It’s starting. Football season. Honestly, its been a tough year in general. I gave birth to a baby with some special needs, these are temporary — short term problems, but problems nonetheless and I’ve all of the sudden become aware of how very short my patience/understanding/give a care/fuse is these days. Now, it has arrived, camp is ramping up and I’m here tra-la-la-ing like it isn’t happening. I think my mind had blocked me from the awareness in order to save me from the impending nervous breakdown over the realization that I’m back to “mostly single mom” status. Coach is about to vanish for good……
I’ve felt it creeping up. It’s like a movie scene. Me and coach are just laughing, enjoying outside somewhere, maybe where we just ate dinner. We are trying to decide something important when all of the sudden he becomes grainy, maybe glitchy, and slowly just fades away leaving nothing but wisps of smoke. Cut to me just mesmerized by the smoke, bewildered. It’s going to happen this way. I’ll be so shocked into reality I’m just playing with the swirling wispy smoke like he’s still there. WAKE UP WOMAN. He had the keys in his pocket, he just was about to tell you his plan for something huge and left you hanging mid sentence. Seriously, WHY, Why, why didn’t I grab him and hold tight? Maybe we could have vanished together? Nope, I’m playing with wisps like a kid with bubbles. “Aren’t these curious?” I guess it could be worse, I could have abandonment issues.
It’s going to be sad. I’m going to be a sad mess. Some of our sisters are already facing this moment of “what the…” and are working hard to wade through the emotional knots they have to straighten out to feel normal again. Me? I’ve been dealing with it in different arenas off and on all year so I’m not surprised at my mental, vocal, emotional, and physical response to the stress these moments induce. I just haven’t gotten to those knots. Pushing through, taking time to clear up or face the problem is my next step toward recovery — or something like that.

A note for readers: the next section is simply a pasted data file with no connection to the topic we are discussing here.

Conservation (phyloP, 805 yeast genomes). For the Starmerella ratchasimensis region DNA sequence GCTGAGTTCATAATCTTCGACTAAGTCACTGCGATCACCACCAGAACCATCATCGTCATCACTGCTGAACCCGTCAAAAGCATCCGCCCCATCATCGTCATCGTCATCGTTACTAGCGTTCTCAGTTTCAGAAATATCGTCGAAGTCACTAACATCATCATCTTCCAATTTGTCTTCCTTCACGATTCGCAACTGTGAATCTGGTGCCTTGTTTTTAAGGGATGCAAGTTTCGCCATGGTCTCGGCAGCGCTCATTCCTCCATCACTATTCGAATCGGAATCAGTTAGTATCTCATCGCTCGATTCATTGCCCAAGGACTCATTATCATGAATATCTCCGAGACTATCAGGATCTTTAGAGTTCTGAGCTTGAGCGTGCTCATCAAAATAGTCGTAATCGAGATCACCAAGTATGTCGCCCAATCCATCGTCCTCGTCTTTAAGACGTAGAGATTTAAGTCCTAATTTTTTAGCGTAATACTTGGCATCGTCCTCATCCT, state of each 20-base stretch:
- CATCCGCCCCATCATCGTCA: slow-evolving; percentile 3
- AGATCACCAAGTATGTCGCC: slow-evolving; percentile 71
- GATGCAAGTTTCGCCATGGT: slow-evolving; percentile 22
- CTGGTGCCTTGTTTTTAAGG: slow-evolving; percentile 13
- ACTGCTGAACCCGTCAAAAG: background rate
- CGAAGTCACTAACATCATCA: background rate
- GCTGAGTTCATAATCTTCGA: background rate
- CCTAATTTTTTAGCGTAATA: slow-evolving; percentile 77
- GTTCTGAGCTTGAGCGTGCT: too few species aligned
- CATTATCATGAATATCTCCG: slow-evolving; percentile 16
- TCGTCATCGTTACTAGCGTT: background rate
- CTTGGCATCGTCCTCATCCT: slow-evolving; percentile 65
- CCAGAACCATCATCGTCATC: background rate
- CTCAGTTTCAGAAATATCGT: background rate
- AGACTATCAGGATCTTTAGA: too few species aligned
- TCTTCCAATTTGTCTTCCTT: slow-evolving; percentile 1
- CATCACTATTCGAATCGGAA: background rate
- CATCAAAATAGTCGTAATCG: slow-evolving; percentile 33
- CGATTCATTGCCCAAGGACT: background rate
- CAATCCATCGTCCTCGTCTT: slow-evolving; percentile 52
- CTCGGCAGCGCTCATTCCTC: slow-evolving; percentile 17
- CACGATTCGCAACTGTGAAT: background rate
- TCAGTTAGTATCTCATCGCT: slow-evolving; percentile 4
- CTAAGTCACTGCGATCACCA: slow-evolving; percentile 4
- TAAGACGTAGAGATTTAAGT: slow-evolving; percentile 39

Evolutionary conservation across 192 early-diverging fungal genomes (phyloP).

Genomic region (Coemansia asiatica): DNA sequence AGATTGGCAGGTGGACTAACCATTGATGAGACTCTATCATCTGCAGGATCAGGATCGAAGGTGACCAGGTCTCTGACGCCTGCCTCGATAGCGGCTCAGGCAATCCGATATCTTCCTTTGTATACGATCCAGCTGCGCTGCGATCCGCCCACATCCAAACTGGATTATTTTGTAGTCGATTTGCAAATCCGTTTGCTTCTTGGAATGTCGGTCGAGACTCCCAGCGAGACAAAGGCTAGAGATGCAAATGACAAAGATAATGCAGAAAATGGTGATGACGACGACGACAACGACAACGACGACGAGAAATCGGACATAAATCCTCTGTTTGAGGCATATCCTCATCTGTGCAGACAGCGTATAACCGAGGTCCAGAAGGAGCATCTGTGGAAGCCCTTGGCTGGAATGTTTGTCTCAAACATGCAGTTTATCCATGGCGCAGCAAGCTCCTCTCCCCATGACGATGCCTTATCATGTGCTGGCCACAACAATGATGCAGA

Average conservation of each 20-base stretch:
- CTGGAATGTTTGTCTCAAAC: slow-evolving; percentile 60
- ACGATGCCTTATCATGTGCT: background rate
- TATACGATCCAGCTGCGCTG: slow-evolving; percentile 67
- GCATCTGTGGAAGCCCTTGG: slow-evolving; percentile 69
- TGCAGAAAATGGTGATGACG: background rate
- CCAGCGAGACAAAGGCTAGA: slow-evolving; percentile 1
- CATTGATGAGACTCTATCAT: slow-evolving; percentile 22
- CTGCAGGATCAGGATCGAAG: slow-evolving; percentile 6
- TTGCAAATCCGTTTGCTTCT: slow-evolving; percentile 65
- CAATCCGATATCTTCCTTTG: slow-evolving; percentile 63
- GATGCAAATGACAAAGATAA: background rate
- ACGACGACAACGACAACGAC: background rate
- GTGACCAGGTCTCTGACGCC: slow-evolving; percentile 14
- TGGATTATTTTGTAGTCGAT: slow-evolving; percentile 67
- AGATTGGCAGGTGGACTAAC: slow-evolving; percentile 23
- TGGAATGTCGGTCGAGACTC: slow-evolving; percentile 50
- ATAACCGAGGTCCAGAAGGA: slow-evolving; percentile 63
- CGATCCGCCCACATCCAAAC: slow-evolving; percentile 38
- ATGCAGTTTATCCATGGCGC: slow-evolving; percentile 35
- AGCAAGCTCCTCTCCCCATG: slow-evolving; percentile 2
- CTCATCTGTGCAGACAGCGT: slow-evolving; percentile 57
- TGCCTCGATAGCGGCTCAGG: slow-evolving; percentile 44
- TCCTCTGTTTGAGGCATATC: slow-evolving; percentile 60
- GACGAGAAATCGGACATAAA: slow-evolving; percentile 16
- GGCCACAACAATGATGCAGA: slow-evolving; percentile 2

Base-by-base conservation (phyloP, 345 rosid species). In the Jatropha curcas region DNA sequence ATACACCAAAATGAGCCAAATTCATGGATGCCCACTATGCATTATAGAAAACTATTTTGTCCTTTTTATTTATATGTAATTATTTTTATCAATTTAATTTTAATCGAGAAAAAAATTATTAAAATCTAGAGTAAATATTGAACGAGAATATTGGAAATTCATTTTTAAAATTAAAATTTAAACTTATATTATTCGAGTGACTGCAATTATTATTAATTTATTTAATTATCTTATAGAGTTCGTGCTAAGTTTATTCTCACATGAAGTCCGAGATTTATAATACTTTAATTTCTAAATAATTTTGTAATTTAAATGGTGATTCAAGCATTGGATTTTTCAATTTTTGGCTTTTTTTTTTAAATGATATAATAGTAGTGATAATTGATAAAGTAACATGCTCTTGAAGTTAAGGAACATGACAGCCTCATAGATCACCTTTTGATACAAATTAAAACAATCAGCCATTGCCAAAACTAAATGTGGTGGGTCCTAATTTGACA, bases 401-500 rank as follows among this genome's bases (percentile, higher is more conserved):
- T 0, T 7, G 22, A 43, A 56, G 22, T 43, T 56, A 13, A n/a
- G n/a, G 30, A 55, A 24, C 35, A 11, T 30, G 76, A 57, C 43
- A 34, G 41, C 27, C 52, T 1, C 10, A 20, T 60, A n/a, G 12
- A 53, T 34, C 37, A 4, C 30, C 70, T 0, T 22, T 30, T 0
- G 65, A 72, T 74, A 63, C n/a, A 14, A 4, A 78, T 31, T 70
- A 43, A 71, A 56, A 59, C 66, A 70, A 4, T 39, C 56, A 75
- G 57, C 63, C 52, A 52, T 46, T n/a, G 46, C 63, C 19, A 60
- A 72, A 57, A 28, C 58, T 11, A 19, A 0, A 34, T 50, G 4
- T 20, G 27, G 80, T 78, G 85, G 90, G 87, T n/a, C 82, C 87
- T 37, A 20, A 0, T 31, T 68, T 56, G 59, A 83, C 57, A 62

The one thing that makes it so hard is the whole pressure we get from the outside world (mommy pressure for those wives with kids, modern woman who can do-it-all pressure for all of us). I’m already trying to measure up to this standard that is more like a triple standard that is unattainable and always ends in me being a failure. Couple that with no backup, no home team support on a schedule that accommodates the family life, and enter the “toddler dictators” — as a fellow wife on Facebook coined them — and you’ve got yourself a full blown nut house on your hands. By the end of the first month everyone in the house has gone crazy and we aren’t even past the season opener.
While I’m painting myself as this mentally unstable, emotionally volatile, dependent mess, I promise I can still be encouraging. Because, you see, I know I’m a little crazy. Stay with me. I’ve been here before, and while it can look different every year it all plays out the same. I’m able to understand the insanity, combat it, and move on to the next challenge (my problem is I procrastinate and can’t get started.)
One way I survive what I call the “Re-Entry” period (n: beginning a new routine. Can occur at beginning and end of season, recruiting, or summer) is planning. We ALWAYS have to figure out how this is going to work. Solo planning is best. He can’t come to everything so plan like he can’t come to anything and be open to him crashing. It’ll be a pleasant surprise, even if you have to share the thanksgiving dinner plate you purchased with him at your kids school program.